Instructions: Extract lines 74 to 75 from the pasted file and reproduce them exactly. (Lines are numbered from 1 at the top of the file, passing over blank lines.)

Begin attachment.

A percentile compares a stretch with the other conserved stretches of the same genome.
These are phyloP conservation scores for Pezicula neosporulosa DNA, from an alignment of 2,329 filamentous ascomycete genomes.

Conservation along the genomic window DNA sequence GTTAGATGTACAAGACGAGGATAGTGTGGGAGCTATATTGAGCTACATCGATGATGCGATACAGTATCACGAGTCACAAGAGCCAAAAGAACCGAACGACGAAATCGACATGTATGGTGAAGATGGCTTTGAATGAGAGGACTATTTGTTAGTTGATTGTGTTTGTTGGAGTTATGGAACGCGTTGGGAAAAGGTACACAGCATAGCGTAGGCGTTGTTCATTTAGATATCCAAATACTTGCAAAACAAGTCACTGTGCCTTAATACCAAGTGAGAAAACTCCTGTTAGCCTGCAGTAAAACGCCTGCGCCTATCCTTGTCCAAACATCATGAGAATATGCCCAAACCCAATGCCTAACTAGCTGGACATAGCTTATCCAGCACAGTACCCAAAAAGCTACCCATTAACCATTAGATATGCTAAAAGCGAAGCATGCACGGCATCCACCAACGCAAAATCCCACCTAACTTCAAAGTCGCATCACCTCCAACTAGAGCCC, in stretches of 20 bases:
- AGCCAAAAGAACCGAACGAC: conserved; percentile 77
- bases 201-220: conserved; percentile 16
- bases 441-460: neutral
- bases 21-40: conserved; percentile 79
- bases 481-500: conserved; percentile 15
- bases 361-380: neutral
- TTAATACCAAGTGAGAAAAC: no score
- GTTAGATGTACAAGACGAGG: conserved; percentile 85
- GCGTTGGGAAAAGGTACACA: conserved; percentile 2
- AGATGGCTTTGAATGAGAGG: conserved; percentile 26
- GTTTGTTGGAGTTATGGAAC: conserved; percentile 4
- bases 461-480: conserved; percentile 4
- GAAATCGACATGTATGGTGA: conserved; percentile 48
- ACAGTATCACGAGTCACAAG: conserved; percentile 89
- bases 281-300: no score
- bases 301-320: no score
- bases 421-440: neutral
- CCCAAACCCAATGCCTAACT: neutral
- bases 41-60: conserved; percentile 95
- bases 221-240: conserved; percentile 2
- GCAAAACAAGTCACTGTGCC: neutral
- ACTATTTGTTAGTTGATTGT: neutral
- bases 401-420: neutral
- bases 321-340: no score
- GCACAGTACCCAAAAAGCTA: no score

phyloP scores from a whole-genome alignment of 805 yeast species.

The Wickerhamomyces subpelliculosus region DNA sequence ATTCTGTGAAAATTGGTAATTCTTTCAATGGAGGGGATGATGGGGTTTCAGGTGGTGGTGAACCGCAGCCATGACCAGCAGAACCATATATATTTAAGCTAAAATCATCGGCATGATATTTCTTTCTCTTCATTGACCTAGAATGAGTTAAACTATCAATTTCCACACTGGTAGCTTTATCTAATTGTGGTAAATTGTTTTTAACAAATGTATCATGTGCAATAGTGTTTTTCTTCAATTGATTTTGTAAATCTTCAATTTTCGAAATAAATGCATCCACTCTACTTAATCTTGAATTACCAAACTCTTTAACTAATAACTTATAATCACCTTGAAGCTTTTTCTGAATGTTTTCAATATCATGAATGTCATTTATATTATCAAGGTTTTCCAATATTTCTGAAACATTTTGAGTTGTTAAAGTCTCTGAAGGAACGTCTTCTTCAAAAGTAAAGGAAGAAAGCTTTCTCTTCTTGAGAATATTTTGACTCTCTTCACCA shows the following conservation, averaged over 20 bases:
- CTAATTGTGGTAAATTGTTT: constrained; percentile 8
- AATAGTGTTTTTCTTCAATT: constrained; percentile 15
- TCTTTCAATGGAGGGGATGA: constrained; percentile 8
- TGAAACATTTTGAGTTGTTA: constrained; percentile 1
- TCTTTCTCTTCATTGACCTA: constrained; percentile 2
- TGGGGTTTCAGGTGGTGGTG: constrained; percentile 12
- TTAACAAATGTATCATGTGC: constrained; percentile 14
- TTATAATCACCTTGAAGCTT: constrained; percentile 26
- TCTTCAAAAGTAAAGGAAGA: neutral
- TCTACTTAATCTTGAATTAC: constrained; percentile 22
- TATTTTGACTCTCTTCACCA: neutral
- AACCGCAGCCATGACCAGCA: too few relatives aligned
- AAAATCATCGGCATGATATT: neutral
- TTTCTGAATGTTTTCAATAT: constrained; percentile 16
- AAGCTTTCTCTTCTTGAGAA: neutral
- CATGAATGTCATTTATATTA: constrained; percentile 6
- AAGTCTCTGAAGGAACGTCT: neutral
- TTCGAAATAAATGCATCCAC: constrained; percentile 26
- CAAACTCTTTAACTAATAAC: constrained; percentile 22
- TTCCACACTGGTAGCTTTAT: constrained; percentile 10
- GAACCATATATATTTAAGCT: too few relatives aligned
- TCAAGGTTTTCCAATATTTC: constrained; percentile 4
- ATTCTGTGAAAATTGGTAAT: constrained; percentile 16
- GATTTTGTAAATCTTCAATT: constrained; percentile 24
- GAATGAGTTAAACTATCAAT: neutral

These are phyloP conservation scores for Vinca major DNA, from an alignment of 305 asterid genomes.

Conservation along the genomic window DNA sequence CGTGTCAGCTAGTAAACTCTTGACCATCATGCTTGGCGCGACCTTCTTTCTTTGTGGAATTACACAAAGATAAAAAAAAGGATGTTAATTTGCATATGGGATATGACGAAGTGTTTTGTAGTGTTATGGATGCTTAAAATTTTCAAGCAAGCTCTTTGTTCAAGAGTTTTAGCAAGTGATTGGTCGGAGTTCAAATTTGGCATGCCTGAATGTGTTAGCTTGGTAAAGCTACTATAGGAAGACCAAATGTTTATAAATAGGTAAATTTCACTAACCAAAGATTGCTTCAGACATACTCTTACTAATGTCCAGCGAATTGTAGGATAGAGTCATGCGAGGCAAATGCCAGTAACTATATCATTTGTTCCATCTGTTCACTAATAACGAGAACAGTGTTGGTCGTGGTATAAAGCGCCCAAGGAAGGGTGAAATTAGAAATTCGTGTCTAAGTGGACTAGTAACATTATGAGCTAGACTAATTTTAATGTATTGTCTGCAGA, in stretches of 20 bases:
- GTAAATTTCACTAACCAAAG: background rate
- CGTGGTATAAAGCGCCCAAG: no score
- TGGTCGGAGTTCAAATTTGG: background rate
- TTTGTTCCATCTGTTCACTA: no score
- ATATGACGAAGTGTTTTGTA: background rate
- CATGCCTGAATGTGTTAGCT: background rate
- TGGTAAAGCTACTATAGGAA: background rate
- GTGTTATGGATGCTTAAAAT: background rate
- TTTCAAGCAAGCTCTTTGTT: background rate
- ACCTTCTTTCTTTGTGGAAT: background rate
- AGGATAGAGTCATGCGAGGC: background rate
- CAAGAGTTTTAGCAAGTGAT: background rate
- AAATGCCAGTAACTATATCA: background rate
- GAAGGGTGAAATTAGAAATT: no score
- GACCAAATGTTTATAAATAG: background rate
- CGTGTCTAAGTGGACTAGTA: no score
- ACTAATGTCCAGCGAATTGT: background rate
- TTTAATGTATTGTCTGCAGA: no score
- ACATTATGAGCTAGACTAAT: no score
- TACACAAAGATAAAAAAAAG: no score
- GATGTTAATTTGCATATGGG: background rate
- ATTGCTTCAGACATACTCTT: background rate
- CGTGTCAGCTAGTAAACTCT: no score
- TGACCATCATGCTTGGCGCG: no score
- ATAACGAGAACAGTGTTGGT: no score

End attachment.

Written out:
- ACTAATGTCCAGCGAATTGT: background rate
- TTTAATGTATTGTCTGCAGA: no score